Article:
Firefighters were called to the scene of the three-alarm blaze on Central Avenue shortly before midnight Sunday. Crews were able to quickly knock down the flames, but 11 residents were ultimately displaced. No injuries were reported.

Legislation in Rhode Island permits residents to use grand and hand-held sparkling devices. Aerial fireworks, firecrackers and sky or bottle rockets are illegal to use in the state.

Residents found to be in possession of illegal fireworks face a fine between $100 and $500.


U.S. Defense Secretary Ashton Carter says a naval facility in Rhode Island is doing what the entire Defense Department should do: develop technology more quickly.

Carter made the comments Wednesday about the Naval Undersea Warfare Center in Newport, where he saw the latest in unmanned vehicles and other undersea technologies.

He told students at the U.S. Naval War College the defense industry once had a stronger connection to the technology industry, and he’s spending a lot of time in Silicon Valley and Boston trying to restore it.

He also says he’s concerned about budget instability.

Carter visited Rhode Island as part of a three-day trip to New England to see Navy installations and meet service members.


The Rhode Island Republican Party has filed an ethics complaint against a state representative for failing to disclose her employment with the city of Providence on mandatory fiscal disclosure forms.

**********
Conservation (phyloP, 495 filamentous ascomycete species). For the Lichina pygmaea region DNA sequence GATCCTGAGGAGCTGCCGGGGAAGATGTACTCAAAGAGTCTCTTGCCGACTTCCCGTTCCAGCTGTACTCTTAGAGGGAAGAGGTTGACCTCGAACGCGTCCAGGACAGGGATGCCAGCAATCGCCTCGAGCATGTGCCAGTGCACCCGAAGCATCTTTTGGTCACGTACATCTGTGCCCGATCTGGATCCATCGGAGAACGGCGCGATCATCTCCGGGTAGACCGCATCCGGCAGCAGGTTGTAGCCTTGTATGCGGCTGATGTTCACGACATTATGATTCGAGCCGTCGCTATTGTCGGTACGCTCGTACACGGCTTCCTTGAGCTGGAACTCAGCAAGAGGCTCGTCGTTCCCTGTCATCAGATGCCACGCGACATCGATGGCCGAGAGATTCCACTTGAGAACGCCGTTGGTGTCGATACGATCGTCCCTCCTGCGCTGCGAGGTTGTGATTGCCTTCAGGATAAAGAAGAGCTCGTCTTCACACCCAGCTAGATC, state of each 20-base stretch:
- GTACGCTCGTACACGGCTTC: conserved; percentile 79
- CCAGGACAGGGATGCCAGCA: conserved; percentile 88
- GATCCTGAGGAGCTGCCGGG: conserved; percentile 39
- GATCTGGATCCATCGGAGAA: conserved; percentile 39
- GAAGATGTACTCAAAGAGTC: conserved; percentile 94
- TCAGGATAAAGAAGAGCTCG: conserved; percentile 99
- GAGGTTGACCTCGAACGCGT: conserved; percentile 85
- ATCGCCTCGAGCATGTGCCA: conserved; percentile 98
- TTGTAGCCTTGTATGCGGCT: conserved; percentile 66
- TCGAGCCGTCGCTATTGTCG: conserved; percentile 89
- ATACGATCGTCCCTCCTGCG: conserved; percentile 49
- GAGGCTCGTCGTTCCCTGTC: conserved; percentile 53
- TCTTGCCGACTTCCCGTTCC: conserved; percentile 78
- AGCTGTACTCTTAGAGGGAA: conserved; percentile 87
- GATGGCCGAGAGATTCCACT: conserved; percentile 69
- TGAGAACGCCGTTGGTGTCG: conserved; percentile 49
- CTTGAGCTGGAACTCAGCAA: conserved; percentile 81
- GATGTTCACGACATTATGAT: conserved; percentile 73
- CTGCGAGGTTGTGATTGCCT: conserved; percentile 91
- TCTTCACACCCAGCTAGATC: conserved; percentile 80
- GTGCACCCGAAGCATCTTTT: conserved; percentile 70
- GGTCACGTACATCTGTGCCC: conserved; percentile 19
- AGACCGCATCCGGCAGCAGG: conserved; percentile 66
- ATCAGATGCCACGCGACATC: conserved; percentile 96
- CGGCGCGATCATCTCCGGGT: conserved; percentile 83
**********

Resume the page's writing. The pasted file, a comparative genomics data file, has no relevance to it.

Chairman Brandon Bell announced Wednesday he lodged a complaint with the state Ethics Commission against Democratic Rep. Anastasia Williams, of Providence, who works in the city's planning department.

Williams in 2012 and 2015 wrote "N/A" under the section of the annual Ethics Commission disclosure form where elected officials must list their sources of income. Williams has attributed the 2015 error to multitasking.

Meanwhile, Williams filed suit against the city last year after she was denied a grant to buy a home in 2012.


U.S. Navy contractor Electric Boat is partnering with Rhode Island schools to help train about 350 students a year for marine industry careers.

Gov. Gina Raimondo is planning to announce the new partnership today.

Raimondo says the initiative will prepare students for ship-fitting and marine manufacturing jobs by building their skills in welding and electrical services.

Groton, Connecticut-based Electric Boat will partner with six of Rhode Island's career and technical schools. Electric Boat is a subsidiary of General Dynamics Corp., headquartered in Falls Church, Virginia.

Raimondo plans to make the announcement at Coventry High School.


Gov. Gina Raimondo's office has released further details regarding Vice President Joe Biden's upcoming visit to Rhode Island later this week.

It was announced Wednesday that Biden will deliver a speech at the state Department of Transportation's highway maintenance facility in East Providence on Friday.